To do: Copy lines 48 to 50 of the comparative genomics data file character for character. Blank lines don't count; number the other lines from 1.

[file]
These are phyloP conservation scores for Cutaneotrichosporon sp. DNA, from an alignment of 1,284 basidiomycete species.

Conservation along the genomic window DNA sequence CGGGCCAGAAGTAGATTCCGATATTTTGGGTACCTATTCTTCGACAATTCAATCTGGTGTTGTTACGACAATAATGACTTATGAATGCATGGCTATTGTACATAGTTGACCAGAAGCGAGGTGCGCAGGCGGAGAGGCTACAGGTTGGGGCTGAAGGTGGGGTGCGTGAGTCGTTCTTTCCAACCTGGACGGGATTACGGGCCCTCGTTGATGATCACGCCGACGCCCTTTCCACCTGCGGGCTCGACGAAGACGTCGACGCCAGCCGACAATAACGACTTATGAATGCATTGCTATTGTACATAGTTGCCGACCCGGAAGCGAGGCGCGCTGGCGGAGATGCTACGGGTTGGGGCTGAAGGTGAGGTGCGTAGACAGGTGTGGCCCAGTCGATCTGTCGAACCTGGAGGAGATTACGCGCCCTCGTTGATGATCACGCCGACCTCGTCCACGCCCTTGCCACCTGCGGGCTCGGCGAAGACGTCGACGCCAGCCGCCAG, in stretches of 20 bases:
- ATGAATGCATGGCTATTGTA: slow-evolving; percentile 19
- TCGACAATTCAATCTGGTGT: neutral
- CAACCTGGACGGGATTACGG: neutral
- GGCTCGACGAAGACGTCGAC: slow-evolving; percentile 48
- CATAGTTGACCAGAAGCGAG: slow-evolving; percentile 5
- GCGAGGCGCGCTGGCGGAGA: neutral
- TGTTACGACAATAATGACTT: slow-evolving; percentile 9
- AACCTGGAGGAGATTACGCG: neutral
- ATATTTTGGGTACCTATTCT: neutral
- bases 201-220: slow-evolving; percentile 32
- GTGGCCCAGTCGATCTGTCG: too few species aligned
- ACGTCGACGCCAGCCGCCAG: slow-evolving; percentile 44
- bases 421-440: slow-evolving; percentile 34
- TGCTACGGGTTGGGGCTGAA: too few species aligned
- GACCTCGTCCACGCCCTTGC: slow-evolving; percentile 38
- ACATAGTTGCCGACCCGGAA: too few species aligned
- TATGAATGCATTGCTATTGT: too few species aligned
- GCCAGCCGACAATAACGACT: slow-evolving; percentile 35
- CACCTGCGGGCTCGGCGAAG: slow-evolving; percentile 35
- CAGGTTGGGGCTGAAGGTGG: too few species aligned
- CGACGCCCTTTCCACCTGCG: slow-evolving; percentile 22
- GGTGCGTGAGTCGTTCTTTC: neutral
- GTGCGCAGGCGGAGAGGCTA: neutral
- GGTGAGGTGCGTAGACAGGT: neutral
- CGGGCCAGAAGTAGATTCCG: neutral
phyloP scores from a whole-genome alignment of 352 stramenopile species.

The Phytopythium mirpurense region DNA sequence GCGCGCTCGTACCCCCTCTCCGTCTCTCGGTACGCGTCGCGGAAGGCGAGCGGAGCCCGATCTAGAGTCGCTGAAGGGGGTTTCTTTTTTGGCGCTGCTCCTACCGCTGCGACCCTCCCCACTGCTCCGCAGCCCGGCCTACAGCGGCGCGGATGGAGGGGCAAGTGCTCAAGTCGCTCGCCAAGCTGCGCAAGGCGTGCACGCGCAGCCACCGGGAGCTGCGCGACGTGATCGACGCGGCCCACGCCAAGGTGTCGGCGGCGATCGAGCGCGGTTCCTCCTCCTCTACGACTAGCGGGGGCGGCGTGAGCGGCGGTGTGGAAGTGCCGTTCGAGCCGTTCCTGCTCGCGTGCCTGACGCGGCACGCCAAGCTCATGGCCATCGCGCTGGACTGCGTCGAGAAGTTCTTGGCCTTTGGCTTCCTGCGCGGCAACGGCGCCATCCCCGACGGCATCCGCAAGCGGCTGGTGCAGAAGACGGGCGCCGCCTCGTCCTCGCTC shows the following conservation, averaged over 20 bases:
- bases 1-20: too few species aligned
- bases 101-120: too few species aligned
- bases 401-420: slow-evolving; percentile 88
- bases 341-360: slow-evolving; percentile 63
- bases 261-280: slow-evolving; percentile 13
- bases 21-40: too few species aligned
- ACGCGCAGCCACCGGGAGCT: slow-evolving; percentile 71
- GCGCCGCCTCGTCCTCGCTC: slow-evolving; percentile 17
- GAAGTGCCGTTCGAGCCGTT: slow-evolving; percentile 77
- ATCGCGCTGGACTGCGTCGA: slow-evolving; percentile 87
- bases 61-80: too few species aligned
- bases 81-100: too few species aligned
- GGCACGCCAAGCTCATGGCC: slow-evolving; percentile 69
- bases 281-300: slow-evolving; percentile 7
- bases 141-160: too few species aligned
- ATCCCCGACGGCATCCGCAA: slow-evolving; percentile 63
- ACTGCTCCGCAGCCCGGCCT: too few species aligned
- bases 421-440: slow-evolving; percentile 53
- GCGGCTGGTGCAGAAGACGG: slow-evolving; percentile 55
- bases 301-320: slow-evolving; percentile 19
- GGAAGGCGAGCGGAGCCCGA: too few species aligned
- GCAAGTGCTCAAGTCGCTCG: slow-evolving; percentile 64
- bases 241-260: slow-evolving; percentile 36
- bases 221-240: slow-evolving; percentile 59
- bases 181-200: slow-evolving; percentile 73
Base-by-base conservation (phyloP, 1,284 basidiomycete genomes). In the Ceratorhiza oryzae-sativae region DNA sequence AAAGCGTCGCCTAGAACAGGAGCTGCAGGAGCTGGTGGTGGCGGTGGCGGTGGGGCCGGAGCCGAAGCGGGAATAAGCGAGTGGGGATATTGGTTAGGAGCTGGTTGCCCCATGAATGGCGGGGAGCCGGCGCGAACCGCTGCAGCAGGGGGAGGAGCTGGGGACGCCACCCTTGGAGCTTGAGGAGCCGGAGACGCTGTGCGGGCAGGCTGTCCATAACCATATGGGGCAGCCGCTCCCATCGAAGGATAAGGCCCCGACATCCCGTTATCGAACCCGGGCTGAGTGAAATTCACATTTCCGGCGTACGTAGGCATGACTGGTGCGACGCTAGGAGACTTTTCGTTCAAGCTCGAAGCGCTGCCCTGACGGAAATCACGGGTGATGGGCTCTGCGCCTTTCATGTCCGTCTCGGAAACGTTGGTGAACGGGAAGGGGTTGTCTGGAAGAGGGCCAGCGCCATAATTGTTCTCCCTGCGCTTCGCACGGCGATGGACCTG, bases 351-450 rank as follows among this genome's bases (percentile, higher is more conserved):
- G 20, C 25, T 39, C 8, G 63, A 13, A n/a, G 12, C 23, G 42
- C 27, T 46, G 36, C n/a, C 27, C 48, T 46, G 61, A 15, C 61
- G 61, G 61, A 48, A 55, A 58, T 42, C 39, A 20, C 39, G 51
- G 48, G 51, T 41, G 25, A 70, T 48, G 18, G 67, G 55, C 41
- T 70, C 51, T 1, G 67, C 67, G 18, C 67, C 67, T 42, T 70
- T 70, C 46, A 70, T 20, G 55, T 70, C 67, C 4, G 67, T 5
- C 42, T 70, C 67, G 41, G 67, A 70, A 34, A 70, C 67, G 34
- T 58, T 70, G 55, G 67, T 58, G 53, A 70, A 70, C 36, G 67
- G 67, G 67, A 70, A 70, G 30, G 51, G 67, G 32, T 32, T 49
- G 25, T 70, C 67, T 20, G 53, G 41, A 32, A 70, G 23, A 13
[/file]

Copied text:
- GCGGCTGGTGCAGAAGACGG: slow-evolving; percentile 55
- bases 301-320: slow-evolving; percentile 19
- GGAAGGCGAGCGGAGCCCGA: too few species aligned